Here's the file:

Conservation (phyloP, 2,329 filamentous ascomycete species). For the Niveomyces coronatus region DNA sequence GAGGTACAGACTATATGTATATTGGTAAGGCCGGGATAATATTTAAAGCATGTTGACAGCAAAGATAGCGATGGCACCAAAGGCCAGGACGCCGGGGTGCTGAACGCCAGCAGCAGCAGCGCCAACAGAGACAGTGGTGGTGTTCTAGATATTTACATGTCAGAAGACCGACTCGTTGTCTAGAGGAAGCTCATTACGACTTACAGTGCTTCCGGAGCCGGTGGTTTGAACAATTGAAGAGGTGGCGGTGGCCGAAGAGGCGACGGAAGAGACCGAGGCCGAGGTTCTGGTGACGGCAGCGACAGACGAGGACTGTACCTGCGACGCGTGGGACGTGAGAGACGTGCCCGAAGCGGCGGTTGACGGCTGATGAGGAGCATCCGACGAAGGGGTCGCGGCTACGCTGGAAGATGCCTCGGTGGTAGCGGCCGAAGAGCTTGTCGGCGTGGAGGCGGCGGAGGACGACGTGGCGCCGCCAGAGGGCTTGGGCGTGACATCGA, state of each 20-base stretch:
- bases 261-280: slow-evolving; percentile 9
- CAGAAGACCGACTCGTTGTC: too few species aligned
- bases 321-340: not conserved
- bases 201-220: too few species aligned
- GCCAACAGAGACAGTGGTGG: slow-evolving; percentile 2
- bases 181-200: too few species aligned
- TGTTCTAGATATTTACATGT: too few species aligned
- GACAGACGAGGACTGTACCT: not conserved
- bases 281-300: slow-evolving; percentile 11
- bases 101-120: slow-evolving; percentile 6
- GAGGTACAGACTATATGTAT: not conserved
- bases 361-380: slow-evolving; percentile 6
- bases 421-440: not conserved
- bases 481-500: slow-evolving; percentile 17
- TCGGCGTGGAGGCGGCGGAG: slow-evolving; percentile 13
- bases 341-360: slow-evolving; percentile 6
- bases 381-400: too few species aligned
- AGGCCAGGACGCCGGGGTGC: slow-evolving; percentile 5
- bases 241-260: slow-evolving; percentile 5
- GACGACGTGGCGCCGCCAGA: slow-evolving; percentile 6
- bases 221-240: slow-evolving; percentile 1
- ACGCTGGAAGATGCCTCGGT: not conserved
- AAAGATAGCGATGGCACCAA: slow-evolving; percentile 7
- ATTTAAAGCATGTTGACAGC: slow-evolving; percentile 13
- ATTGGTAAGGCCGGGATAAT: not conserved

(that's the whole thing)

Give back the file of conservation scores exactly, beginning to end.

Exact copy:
Conservation (phyloP, 2,329 filamentous ascomycete species). For the Niveomyces coronatus region DNA sequence GAGGTACAGACTATATGTATATTGGTAAGGCCGGGATAATATTTAAAGCATGTTGACAGCAAAGATAGCGATGGCACCAAAGGCCAGGACGCCGGGGTGCTGAACGCCAGCAGCAGCAGCGCCAACAGAGACAGTGGTGGTGTTCTAGATATTTACATGTCAGAAGACCGACTCGTTGTCTAGAGGAAGCTCATTACGACTTACAGTGCTTCCGGAGCCGGTGGTTTGAACAATTGAAGAGGTGGCGGTGGCCGAAGAGGCGACGGAAGAGACCGAGGCCGAGGTTCTGGTGACGGCAGCGACAGACGAGGACTGTACCTGCGACGCGTGGGACGTGAGAGACGTGCCCGAAGCGGCGGTTGACGGCTGATGAGGAGCATCCGACGAAGGGGTCGCGGCTACGCTGGAAGATGCCTCGGTGGTAGCGGCCGAAGAGCTTGTCGGCGTGGAGGCGGCGGAGGACGACGTGGCGCCGCCAGAGGGCTTGGGCGTGACATCGA, state of each 20-base stretch:
- bases 261-280: slow-evolving; percentile 9
- CAGAAGACCGACTCGTTGTC: too few species aligned
- bases 321-340: not conserved
- bases 201-220: too few species aligned
- GCCAACAGAGACAGTGGTGG: slow-evolving; percentile 2
- bases 181-200: too few species aligned
- TGTTCTAGATATTTACATGT: too few species aligned
- GACAGACGAGGACTGTACCT: not conserved
- bases 281-300: slow-evolving; percentile 11
- bases 101-120: slow-evolving; percentile 6
- GAGGTACAGACTATATGTAT: not conserved
- bases 361-380: slow-evolving; percentile 6
- bases 421-440: not conserved
- bases 481-500: slow-evolving; percentile 17
- TCGGCGTGGAGGCGGCGGAG: slow-evolving; percentile 13
- bases 341-360: slow-evolving; percentile 6
- bases 381-400: too few species aligned
- AGGCCAGGACGCCGGGGTGC: slow-evolving; percentile 5
- bases 241-260: slow-evolving; percentile 5
- GACGACGTGGCGCCGCCAGA: slow-evolving; percentile 6
- bases 221-240: slow-evolving; percentile 1
- ACGCTGGAAGATGCCTCGGT: not conserved
- AAAGATAGCGATGGCACCAA: slow-evolving; percentile 7
- ATTTAAAGCATGTTGACAGC: slow-evolving; percentile 13
- ATTGGTAAGGCCGGGATAAT: not conserved